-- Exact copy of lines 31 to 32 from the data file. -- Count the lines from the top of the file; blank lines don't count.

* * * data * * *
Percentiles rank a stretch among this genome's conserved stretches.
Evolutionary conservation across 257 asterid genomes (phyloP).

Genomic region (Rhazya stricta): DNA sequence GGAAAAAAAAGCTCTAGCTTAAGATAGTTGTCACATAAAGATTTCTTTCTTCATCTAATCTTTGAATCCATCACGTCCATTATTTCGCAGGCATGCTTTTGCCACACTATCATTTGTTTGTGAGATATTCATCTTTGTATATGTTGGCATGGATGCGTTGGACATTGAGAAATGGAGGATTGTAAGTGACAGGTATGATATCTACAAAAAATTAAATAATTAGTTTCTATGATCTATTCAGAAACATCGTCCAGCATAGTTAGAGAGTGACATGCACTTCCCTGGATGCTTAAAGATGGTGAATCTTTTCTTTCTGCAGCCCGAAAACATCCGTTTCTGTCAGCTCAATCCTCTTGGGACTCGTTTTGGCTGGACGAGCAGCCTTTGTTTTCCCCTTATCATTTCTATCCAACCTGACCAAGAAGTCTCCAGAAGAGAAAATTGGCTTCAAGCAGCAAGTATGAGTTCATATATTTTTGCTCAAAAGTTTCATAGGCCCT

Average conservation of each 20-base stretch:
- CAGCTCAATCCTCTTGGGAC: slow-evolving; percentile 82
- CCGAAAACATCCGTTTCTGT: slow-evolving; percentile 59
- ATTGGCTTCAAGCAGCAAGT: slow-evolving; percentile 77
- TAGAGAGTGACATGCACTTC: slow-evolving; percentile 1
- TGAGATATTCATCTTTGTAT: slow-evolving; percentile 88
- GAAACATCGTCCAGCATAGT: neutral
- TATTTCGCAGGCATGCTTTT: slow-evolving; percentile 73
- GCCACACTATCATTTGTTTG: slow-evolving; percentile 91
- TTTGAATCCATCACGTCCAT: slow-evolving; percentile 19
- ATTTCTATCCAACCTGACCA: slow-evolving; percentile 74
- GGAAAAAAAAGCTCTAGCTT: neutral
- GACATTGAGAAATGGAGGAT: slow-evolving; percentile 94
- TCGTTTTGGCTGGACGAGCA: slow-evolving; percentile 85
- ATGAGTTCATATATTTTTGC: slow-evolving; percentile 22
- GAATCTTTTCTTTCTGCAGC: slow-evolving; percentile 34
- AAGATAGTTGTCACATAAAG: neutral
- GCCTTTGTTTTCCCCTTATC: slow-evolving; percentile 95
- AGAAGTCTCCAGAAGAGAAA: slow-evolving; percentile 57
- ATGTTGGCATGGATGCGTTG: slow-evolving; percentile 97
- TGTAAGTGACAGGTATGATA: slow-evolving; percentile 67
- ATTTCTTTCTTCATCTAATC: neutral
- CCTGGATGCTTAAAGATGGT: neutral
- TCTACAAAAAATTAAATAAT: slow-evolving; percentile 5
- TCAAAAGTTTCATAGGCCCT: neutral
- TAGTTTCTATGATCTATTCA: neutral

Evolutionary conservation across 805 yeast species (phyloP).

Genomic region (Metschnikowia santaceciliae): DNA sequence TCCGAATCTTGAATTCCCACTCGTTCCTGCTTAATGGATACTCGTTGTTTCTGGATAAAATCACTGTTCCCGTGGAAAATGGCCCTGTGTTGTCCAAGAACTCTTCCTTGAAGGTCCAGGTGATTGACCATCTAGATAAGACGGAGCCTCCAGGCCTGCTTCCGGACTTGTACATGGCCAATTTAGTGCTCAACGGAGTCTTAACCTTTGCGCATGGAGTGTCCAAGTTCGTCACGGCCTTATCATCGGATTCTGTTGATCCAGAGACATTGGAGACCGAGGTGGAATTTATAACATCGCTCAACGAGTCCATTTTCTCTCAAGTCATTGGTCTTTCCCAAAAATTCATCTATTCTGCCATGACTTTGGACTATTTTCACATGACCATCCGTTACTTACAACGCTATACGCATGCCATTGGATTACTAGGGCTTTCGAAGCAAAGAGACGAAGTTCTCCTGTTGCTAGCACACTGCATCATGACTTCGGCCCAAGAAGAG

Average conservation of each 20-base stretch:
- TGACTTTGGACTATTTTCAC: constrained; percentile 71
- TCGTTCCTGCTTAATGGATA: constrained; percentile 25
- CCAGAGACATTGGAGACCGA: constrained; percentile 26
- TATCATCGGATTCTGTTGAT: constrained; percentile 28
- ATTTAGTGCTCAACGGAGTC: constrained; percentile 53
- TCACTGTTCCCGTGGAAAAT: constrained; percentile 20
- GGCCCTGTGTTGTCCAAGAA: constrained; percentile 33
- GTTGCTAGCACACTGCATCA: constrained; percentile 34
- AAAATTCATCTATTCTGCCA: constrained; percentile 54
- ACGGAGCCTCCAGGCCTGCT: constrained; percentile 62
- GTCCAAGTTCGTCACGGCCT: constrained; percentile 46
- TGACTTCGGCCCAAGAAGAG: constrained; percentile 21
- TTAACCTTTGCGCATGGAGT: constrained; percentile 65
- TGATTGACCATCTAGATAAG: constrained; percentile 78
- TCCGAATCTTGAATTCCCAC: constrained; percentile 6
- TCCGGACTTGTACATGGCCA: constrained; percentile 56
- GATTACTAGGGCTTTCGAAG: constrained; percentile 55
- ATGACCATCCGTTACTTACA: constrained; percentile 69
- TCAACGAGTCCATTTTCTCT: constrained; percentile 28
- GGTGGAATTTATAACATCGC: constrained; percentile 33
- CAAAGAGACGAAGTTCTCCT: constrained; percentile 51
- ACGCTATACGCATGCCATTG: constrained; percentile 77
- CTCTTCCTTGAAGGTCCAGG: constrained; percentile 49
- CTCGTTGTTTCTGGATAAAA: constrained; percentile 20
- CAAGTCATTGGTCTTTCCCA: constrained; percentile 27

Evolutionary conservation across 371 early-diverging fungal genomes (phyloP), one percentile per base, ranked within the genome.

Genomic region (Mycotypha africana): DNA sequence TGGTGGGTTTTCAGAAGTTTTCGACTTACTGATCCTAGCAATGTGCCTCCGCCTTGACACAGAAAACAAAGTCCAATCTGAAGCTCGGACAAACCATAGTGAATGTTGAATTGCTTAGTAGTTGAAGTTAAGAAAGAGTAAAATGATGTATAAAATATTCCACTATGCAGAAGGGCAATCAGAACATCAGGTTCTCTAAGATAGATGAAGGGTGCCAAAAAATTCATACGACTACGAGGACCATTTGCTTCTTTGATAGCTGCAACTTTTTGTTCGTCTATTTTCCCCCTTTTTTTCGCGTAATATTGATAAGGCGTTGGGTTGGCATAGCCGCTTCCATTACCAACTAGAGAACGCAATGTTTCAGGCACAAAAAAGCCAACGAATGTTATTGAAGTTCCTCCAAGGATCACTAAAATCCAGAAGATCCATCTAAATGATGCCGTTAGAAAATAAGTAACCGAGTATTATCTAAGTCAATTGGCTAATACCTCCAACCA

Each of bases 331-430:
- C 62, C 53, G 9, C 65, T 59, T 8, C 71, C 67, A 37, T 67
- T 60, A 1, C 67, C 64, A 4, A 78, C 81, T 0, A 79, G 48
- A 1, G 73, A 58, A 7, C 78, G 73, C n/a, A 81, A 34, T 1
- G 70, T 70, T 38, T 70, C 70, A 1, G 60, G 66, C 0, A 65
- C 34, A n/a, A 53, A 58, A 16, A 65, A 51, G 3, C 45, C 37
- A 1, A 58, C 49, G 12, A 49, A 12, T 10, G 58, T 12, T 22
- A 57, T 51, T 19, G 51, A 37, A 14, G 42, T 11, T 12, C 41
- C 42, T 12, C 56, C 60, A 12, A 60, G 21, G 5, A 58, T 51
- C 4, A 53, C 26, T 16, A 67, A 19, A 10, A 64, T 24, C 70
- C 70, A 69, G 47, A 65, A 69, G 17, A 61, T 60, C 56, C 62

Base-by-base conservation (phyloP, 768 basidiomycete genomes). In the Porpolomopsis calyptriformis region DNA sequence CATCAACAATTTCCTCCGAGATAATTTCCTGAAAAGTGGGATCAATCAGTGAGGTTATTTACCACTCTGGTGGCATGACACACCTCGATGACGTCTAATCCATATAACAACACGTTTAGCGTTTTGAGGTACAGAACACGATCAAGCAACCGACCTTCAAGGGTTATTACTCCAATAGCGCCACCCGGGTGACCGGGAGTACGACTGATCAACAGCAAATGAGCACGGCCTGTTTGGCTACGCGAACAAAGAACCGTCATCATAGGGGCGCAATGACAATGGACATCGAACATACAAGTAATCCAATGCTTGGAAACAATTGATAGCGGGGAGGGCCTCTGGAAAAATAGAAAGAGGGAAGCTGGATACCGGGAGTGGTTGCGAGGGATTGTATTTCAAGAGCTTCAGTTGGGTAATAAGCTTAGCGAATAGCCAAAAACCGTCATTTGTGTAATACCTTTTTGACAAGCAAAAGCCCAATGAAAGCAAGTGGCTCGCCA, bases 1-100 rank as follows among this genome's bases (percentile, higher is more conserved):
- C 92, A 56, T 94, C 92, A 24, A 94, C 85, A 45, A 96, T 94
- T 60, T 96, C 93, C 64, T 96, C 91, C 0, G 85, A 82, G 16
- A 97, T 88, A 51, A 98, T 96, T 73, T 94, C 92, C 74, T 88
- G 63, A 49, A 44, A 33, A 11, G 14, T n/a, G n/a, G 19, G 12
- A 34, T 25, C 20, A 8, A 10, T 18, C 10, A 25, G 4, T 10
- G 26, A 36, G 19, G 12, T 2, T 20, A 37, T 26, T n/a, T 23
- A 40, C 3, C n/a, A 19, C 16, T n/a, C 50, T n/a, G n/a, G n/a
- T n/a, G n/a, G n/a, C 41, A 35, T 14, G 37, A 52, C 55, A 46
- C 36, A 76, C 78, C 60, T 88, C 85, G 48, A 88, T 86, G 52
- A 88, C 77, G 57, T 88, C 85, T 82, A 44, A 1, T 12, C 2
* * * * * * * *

Genomic region (Metschnikowia santaceciliae): DNA sequence TCCGAATCTTGAATTCCCACTCGTTCCTGCTTAATGGATACTCGTTGTTTCTGGATAAAATCACTGTTCCCGTGGAAAATGGCCCTGTGTTGTCCAAGAACTCTTCCTTGAAGGTCCAGGTGATTGACCATCTAGATAAGACGGAGCCTCCAGGCCTGCTTCCGGACTTGTACATGGCCAATTTAGTGCTCAACGGAGTCTTAACCTTTGCGCATGGAGTGTCCAAGTTCGTCACGGCCTTATCATCGGATTCTGTTGATCCAGAGACATTGGAGACCGAGGTGGAATTTATAACATCGCTCAACGAGTCCATTTTCTCTCAAGTCATTGGTCTTTCCCAAAAATTCATCTATTCTGCCATGACTTTGGACTATTTTCACATGACCATCCGTTACTTACAACGCTATACGCATGCCATTGGATTACTAGGGCTTTCGAAGCAAAGAGACGAAGTTCTCCTGTTGCTAGCACACTGCATCATGACTTCGGCCCAAGAAGAG

Average conservation of each 20-base stretch: